PROVIDENCE, R.I. – Thirty years ago it was unheard of for a family to turn up at a homeless shelter. But today - three years into the worst recession since the Great Depression - families are the fastest growing segment of the homeless population in Rhode Island.
Nine-year-old Nicoi Thomas, a sweet girl with a mass of curly brown hair, comes home excited about what she's learned at school.
"Today we did at music. We had to do those things where you have a stick and you have to hit the thing that makes music," she says.
She lives with her mother, Toni Talbot and sister, Gianni, in a 10 by 15 foot bedroom at the Rhode Island family shelter in Warwick. Their three mattresses take up all but a narrow strip of floor space. Ask Nicoi what she thinks of her situation and she'll tell you bluntly it's "horrible. You have to be with other people. And the other boy in here is mean. He pushed me over the couch yesterday."
Nicoi's family is typical of those showing up at family shelters around the state this Fall.
Her mother's been on welfare for several years. Unable to find a subsidized apartment, she gave up the cottage she used to rent in Burrillville when the heat went out and the landlord refused to fix it. That was a year ago. Since then the family of three has been staying at shelters and doubling up with friends.
Nicoi's mother, Toni Talbot, tries hard not to give into self pity.
"There's never a time where I feel like Why did this happen to me? I didn't deserve this,'" she says, "I can't stop and pout. I just have to be positive and pray and just have a positive outlook. Because if you're negative you just draw negative energy."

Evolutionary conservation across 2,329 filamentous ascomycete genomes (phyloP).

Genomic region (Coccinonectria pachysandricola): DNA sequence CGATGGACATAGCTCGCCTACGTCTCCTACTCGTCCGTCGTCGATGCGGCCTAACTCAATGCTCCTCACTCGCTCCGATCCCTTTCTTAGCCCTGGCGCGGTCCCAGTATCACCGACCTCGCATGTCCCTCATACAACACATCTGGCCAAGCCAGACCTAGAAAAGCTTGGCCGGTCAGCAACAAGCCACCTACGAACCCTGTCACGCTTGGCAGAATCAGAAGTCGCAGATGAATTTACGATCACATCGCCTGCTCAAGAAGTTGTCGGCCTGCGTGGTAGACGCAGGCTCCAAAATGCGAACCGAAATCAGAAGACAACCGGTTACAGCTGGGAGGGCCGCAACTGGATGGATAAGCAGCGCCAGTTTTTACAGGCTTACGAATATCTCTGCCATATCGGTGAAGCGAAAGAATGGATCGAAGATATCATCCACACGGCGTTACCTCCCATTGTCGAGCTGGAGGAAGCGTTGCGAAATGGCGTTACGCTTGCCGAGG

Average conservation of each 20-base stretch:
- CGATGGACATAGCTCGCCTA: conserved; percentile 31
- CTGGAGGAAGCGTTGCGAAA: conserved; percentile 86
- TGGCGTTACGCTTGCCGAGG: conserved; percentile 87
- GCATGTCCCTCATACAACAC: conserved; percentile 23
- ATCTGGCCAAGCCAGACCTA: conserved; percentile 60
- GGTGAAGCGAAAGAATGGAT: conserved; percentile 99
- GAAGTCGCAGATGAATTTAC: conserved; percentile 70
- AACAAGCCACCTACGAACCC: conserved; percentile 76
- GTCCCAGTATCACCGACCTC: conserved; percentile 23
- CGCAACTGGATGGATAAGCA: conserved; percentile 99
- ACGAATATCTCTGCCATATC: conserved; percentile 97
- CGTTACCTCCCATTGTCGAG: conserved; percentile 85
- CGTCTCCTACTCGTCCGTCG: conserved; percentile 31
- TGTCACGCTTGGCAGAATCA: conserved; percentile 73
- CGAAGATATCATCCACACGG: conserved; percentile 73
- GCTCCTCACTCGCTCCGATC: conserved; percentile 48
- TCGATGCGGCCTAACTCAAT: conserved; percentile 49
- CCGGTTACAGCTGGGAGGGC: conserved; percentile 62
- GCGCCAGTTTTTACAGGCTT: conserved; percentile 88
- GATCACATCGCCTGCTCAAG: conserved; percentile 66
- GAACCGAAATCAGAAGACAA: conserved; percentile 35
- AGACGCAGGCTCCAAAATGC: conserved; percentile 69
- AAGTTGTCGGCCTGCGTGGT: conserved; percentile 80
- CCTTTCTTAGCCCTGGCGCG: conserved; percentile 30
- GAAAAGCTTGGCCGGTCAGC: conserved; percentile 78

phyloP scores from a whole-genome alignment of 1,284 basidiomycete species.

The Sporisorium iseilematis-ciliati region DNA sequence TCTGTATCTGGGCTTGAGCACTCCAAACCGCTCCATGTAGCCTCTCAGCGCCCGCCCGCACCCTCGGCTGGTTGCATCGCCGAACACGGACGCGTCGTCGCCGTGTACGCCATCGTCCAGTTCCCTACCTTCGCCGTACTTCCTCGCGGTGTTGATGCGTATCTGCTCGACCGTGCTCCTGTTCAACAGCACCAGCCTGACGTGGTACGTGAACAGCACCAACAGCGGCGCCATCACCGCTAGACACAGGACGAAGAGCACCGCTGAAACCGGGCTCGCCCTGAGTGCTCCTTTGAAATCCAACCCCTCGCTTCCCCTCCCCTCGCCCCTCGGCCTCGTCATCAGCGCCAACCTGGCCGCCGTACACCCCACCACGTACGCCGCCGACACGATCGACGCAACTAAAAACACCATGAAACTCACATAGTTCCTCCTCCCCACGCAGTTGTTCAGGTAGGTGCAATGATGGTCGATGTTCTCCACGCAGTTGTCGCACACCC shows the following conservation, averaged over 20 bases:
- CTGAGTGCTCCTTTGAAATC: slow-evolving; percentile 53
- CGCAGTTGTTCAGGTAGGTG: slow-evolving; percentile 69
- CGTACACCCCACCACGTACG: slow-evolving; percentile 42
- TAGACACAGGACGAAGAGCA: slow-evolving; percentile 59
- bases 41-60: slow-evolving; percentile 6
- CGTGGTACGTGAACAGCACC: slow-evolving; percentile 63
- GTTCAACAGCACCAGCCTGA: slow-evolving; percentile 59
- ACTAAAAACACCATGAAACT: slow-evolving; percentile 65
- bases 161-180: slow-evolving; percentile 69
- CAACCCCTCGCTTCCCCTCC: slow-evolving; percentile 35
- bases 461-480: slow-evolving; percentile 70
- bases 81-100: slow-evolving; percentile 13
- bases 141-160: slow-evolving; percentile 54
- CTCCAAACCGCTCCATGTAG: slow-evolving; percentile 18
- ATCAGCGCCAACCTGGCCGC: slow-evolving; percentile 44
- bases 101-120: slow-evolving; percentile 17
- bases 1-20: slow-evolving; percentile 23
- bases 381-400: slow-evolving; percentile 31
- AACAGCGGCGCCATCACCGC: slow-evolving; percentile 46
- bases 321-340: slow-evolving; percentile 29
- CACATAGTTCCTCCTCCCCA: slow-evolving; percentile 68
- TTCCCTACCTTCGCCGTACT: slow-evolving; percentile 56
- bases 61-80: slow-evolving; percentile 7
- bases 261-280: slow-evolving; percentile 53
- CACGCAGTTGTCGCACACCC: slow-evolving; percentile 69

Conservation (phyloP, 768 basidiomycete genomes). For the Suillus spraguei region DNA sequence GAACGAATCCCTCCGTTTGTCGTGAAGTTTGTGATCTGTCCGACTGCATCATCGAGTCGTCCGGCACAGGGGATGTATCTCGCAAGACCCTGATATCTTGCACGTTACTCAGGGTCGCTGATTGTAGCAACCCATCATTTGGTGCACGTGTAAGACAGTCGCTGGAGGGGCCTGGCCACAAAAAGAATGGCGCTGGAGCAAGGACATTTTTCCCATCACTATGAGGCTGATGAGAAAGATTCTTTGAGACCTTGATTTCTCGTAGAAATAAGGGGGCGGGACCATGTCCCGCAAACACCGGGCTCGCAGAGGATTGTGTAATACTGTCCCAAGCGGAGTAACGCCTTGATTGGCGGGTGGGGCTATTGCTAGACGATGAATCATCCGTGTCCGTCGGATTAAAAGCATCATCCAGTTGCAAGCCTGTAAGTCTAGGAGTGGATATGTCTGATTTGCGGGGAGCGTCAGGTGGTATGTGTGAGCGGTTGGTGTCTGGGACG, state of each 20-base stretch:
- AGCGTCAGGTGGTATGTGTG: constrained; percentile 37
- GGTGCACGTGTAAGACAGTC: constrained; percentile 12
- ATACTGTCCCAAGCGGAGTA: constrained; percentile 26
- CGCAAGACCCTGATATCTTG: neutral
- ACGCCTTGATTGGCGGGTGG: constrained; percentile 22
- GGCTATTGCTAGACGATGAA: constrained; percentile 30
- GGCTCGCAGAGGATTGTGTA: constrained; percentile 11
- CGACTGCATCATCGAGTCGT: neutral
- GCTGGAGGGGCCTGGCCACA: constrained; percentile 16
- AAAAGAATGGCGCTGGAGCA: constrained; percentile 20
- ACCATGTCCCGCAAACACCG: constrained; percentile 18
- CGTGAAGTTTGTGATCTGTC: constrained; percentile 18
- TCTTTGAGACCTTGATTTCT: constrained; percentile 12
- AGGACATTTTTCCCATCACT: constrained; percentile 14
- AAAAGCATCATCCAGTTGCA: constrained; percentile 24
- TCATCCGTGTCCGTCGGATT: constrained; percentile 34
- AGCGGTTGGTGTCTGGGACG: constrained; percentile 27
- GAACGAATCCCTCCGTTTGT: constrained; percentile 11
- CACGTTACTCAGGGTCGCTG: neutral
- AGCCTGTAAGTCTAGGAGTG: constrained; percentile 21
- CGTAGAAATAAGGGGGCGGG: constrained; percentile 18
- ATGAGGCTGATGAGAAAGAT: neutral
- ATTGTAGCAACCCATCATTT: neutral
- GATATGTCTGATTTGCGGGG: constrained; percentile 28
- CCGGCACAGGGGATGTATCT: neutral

Statewide, the number of homeless families has grown by 13 percent over the past year. And that doesn't include those who are doubling up with friends and relatives, which could easily multiply the number according to experts.
Providence College sociology professor Eric Hirsch who keeps track of homeless statistics says the families share two things in common: extreme poverty and a disbelief that homelessness would ever happen to them.
"They put homeless people in kind of a separate category of humanity," says Hirsch. "There's a lot of stigma associated with it."
Stigma indeed. Even at the tender age of nine, Nicoi keeps her living arrangements
"Do your friends know you live here?", I asked. "No," she said.
"I don't want them to know."
"They think I live in a house," she goes on to say. "I just don't give them the address."
Dr. Ellen Bassuk, president of the National Center on Family Homelessness says Nicoi's feelings are perfectly normal.
"Most teenagers will not tell other kids that they're in a shelter," Bassuk says. "It's too stigmatized and embarrassing. They keep it a secret. And their lives are really disrupted because you can't bring kids home. There's no place to do your homework. You can't do the usual stuff kids do. And it feels really bad. I haven't met a teenager who reacted that way, that it's just humiliating."
Nationwide, one and a half million -- or one in 50 children -- are homeless. The